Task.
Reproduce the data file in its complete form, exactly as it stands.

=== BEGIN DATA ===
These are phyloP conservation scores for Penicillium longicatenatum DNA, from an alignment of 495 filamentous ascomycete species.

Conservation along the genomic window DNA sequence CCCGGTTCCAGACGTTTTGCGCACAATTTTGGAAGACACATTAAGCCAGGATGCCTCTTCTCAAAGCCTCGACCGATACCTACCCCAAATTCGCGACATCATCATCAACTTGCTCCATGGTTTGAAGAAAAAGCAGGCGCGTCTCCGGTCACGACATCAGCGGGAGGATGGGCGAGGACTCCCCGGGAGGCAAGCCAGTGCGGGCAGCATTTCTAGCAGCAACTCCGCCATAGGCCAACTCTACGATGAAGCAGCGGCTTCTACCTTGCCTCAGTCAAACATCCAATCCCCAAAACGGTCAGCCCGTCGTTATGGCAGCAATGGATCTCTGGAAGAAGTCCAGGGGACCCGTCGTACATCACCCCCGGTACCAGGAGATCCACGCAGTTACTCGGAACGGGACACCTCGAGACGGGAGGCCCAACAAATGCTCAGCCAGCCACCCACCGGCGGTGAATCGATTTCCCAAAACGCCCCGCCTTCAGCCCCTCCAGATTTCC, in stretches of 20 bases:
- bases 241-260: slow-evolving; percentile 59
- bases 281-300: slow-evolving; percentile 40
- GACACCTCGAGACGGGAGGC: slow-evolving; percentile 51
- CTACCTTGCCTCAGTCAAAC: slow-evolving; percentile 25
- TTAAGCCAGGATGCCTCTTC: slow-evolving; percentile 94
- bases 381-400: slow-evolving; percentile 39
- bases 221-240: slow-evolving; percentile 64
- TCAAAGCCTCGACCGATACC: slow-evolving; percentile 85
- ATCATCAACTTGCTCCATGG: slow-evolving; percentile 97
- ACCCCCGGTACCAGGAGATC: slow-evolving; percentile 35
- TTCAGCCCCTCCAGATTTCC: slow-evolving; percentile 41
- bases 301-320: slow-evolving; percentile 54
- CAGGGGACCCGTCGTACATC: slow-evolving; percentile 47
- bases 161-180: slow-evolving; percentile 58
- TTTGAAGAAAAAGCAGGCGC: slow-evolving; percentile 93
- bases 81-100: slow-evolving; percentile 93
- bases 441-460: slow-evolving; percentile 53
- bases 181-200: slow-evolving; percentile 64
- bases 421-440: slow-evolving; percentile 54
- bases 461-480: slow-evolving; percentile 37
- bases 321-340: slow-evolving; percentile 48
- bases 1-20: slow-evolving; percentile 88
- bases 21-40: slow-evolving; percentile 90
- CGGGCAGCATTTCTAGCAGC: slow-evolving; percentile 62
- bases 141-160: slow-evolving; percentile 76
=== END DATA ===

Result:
These are phyloP conservation scores for Penicillium longicatenatum DNA, from an alignment of 495 filamentous ascomycete species.

Conservation along the genomic window DNA sequence CCCGGTTCCAGACGTTTTGCGCACAATTTTGGAAGACACATTAAGCCAGGATGCCTCTTCTCAAAGCCTCGACCGATACCTACCCCAAATTCGCGACATCATCATCAACTTGCTCCATGGTTTGAAGAAAAAGCAGGCGCGTCTCCGGTCACGACATCAGCGGGAGGATGGGCGAGGACTCCCCGGGAGGCAAGCCAGTGCGGGCAGCATTTCTAGCAGCAACTCCGCCATAGGCCAACTCTACGATGAAGCAGCGGCTTCTACCTTGCCTCAGTCAAACATCCAATCCCCAAAACGGTCAGCCCGTCGTTATGGCAGCAATGGATCTCTGGAAGAAGTCCAGGGGACCCGTCGTACATCACCCCCGGTACCAGGAGATCCACGCAGTTACTCGGAACGGGACACCTCGAGACGGGAGGCCCAACAAATGCTCAGCCAGCCACCCACCGGCGGTGAATCGATTTCCCAAAACGCCCCGCCTTCAGCCCCTCCAGATTTCC, in stretches of 20 bases:
- bases 241-260: slow-evolving; percentile 59
- bases 281-300: slow-evolving; percentile 40
- GACACCTCGAGACGGGAGGC: slow-evolving; percentile 51
- CTACCTTGCCTCAGTCAAAC: slow-evolving; percentile 25
- TTAAGCCAGGATGCCTCTTC: slow-evolving; percentile 94
- bases 381-400: slow-evolving; percentile 39
- bases 221-240: slow-evolving; percentile 64
- TCAAAGCCTCGACCGATACC: slow-evolving; percentile 85
- ATCATCAACTTGCTCCATGG: slow-evolving; percentile 97
- ACCCCCGGTACCAGGAGATC: slow-evolving; percentile 35
- TTCAGCCCCTCCAGATTTCC: slow-evolving; percentile 41
- bases 301-320: slow-evolving; percentile 54
- CAGGGGACCCGTCGTACATC: slow-evolving; percentile 47
- bases 161-180: slow-evolving; percentile 58
- TTTGAAGAAAAAGCAGGCGC: slow-evolving; percentile 93
- bases 81-100: slow-evolving; percentile 93
- bases 441-460: slow-evolving; percentile 53
- bases 181-200: slow-evolving; percentile 64
- bases 421-440: slow-evolving; percentile 54
- bases 461-480: slow-evolving; percentile 37
- bases 321-340: slow-evolving; percentile 48
- bases 1-20: slow-evolving; percentile 88
- bases 21-40: slow-evolving; percentile 90
- CGGGCAGCATTTCTAGCAGC: slow-evolving; percentile 62
- bases 141-160: slow-evolving; percentile 76